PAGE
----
In February 2009, the First Nations Leadership Council and the Government of British Columbia released an outline of the proposed Recognition and Reconciliation Legislation. This outline was discussed at the All Chiefs meeting on February 25, 2009, the Union of BC Indian Chiefs meeting on March 2, 2009 and the First Nations Summit meeting held March 4-6, 2009. The First Nations Leadership Council received a considerable amount of valuable feedback at those sessions and through subsequent meetings and correspondence with First Nations.

Following the discussions and resolutions at the assemblies, the First Nations Leadership Council requests and invites further First Nations input and direction on this important initiative at each stage of the process. We are therefore holding regional sessions over the next three months to seek advice and direction from First Nations on the key issues of “indigenous nations” and “comprehensive agreements”. These issues are important, as one of our main objectives is to establish a framework for the negotiation of comprehensive agreements that fully implement BC’s commitment to recognition of Aboriginal title and rights in the legislation.

In particular, the First Nations Leadership Council would like your advice on:

• Who should the BC government negotiate comprehensive agreements with?

• What should be the elements of comprehensive agreements? In particular, what provisions should be included with respect to shared-decision making and revenue and benefit sharing?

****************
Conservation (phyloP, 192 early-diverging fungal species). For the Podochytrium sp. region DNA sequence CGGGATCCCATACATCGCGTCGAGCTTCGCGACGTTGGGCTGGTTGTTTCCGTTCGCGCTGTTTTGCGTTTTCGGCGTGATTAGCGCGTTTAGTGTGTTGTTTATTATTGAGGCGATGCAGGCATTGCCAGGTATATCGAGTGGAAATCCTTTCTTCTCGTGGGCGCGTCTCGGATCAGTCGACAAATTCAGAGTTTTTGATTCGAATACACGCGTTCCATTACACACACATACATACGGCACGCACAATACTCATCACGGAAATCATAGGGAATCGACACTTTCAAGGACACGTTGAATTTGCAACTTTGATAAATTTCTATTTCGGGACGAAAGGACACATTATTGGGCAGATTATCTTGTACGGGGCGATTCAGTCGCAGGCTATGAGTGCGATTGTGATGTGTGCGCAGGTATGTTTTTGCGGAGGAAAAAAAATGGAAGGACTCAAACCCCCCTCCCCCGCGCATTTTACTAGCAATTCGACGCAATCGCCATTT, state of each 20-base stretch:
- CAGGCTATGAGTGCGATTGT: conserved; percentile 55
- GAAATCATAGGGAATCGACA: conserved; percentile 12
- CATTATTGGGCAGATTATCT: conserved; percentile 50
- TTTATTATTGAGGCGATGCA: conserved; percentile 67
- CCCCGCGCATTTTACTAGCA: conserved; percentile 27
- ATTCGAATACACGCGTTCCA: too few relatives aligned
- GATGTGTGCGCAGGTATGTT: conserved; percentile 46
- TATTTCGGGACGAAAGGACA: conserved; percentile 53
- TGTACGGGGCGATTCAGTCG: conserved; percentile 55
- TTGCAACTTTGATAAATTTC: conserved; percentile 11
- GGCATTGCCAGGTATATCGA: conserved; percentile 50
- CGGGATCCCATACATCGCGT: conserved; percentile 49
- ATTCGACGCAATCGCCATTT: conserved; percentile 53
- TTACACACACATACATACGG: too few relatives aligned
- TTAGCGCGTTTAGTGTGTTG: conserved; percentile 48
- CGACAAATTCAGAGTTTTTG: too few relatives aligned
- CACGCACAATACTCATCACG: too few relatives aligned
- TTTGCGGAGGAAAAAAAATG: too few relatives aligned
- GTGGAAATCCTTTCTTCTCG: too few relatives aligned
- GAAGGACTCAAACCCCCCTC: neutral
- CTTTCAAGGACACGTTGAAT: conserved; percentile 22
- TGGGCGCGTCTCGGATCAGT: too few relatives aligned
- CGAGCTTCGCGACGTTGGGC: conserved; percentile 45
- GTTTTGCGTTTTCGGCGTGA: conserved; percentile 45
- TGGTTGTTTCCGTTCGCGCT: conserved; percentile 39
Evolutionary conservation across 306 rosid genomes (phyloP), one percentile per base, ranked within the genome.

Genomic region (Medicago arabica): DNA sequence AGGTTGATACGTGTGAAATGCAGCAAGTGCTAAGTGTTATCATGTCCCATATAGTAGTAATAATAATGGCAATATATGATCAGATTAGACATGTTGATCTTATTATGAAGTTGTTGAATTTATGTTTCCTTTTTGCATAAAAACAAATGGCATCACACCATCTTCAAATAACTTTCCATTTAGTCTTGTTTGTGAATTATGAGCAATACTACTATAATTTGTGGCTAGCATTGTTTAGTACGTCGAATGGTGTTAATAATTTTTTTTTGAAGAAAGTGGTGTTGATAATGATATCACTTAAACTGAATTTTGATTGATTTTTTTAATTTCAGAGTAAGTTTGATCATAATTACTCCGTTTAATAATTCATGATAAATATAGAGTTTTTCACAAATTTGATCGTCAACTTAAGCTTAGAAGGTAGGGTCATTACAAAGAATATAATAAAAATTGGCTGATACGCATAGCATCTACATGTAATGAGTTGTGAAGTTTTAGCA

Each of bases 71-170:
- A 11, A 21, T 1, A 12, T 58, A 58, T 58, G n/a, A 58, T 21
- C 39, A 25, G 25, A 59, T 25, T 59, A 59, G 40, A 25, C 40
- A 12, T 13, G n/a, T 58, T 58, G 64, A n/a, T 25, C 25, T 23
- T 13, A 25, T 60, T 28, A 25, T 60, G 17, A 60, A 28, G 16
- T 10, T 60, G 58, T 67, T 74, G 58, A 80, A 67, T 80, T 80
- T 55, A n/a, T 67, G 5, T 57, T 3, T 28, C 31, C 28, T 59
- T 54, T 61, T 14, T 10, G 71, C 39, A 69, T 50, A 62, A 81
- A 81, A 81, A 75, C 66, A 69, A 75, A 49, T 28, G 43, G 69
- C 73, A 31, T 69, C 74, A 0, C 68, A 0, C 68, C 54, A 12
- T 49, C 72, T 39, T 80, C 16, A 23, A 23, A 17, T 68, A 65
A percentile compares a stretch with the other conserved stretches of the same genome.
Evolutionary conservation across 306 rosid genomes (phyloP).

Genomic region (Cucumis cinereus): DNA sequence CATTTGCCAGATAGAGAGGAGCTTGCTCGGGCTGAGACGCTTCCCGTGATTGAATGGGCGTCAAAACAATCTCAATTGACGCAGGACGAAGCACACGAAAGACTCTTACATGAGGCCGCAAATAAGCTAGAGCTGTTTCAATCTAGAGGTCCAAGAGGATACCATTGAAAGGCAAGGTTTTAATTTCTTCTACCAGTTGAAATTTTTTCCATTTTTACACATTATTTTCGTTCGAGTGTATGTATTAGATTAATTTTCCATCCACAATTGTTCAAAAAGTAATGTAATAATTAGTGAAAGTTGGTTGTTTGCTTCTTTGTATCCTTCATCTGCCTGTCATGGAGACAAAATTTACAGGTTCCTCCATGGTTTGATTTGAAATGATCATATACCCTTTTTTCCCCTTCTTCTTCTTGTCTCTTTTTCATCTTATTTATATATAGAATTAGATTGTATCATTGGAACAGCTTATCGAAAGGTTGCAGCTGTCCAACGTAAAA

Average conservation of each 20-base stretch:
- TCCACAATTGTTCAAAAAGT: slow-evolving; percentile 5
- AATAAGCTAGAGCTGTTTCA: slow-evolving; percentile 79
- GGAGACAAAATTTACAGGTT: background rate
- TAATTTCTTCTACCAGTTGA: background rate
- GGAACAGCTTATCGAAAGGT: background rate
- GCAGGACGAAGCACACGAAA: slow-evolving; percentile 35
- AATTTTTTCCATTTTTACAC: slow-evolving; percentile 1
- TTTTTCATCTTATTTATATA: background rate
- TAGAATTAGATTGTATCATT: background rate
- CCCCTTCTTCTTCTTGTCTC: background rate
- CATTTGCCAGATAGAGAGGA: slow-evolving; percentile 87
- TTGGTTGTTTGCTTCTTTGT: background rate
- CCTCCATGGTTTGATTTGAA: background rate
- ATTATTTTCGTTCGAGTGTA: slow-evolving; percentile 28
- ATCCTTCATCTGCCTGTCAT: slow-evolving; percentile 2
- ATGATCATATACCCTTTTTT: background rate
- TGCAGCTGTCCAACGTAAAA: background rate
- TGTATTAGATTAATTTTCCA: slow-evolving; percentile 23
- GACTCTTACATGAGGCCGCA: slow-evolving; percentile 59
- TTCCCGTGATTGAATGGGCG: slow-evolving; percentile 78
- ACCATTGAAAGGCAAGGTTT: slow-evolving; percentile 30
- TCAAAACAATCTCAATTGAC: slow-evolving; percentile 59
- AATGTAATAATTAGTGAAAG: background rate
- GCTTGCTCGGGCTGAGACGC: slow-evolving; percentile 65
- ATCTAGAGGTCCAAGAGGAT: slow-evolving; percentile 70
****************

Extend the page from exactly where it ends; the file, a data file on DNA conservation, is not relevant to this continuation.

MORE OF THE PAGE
• What should be the role of an indigenous nations commission?

The First Nations Leadership Council will be presenting a number of options and considerations for review in relation to each of these questions. The advice provided by First Nations during these regional sessions will be used to inform the further development of the legislative proposal. Following the regional sessions, the First Nations Leadership Council intends to bring the legislative proposal to an All Chiefs meeting for review by the Chiefs.

Joint Statement of the Union of BC Indian Chiefs, BC AFN and the First Nations Summit 

Discussion Paper: Instructions for Implementing the New Relationship
March 12, 2009

In 2005, the provincial government and First Nations entered into a positive era of co-operation, called the New Relationship. At the core of this relationship was a commitment to recognize Aboriginal title and rights, to respect each other’s laws and responsibilities, and to reconcile both Aboriginal and Crown titles and jurisdictions.

Since the New Relationship began we have worked honourably, thoughtfully and collaboratively through many issues, mindful and hopeful that we would reach a moment where our rights would be recognized in law.